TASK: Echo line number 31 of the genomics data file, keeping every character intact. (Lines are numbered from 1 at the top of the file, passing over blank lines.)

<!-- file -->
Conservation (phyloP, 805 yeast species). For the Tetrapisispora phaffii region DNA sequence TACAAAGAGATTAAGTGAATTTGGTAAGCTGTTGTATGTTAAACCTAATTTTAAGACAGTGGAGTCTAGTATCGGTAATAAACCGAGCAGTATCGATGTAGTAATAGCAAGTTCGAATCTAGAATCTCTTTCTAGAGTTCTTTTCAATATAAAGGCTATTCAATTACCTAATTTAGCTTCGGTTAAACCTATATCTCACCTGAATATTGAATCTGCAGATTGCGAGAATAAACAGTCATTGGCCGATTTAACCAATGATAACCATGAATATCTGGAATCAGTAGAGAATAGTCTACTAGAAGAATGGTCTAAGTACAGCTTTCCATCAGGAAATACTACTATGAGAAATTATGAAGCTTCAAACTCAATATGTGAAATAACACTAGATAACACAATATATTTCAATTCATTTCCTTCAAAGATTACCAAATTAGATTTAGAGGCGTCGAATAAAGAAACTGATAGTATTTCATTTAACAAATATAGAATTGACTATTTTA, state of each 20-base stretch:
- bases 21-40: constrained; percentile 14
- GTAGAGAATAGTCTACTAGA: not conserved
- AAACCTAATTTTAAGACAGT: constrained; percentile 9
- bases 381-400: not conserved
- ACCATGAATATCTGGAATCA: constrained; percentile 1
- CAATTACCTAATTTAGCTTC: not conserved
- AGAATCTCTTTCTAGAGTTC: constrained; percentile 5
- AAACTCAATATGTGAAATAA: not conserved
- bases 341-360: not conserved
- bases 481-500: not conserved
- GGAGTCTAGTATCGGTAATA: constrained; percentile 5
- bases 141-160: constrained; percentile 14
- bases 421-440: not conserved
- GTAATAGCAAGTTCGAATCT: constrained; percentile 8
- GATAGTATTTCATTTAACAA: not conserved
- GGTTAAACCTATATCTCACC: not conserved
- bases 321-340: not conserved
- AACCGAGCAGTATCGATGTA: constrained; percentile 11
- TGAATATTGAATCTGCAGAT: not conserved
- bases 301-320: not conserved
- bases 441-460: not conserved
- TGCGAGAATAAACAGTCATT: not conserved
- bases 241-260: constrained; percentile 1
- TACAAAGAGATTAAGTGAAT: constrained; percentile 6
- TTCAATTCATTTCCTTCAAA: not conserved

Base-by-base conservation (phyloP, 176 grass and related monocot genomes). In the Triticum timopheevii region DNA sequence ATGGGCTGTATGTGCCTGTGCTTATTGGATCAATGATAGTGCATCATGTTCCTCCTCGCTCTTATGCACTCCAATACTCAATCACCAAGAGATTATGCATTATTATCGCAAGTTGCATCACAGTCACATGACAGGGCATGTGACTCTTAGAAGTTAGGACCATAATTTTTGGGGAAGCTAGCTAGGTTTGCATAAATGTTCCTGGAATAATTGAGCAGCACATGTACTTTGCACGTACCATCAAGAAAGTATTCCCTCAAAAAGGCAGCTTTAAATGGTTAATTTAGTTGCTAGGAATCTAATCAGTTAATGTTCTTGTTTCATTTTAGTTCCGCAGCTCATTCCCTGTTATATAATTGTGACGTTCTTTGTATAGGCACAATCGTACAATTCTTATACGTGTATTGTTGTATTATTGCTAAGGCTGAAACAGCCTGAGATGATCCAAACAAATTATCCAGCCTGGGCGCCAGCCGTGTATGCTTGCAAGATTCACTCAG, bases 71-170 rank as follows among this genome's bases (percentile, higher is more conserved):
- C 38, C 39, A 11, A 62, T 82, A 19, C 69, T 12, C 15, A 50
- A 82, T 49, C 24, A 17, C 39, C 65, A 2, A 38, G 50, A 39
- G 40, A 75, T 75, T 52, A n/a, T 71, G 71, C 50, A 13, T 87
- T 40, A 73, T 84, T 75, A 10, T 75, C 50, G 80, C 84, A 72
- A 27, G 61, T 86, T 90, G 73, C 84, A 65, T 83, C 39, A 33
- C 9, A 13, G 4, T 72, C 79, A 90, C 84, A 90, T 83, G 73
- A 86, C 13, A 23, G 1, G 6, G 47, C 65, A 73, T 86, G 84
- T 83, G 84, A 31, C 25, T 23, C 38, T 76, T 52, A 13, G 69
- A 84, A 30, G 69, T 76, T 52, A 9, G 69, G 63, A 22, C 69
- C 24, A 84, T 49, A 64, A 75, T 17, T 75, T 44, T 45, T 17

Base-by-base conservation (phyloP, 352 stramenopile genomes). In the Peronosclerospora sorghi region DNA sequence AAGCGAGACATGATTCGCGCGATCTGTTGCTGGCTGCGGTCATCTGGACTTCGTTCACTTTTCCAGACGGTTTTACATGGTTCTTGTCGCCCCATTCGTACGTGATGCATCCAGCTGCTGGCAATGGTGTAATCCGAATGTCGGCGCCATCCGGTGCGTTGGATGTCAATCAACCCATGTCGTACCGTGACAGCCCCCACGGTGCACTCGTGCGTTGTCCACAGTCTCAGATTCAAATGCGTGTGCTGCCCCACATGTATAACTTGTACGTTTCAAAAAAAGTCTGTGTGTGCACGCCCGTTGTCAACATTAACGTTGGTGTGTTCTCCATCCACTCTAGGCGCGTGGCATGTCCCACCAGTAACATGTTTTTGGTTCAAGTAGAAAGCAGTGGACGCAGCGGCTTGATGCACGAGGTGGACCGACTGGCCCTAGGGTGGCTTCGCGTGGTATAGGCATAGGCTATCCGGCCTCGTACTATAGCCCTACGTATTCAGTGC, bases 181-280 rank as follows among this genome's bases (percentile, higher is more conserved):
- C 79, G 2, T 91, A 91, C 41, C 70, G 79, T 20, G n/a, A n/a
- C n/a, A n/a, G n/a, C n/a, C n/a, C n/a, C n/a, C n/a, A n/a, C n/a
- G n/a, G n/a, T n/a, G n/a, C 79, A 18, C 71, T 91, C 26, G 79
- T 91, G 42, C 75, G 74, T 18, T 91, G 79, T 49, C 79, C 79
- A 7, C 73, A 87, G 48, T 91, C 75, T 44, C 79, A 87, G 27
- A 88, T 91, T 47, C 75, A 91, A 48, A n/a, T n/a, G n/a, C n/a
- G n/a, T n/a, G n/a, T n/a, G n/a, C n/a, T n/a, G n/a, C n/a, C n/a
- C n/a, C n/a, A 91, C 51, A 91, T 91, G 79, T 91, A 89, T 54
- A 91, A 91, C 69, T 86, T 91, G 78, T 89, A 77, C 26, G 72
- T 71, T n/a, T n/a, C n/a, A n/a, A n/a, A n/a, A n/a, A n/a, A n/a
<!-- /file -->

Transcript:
- T 40, A 73, T 84, T 75, A 10, T 75, C 50, G 80, C 84, A 72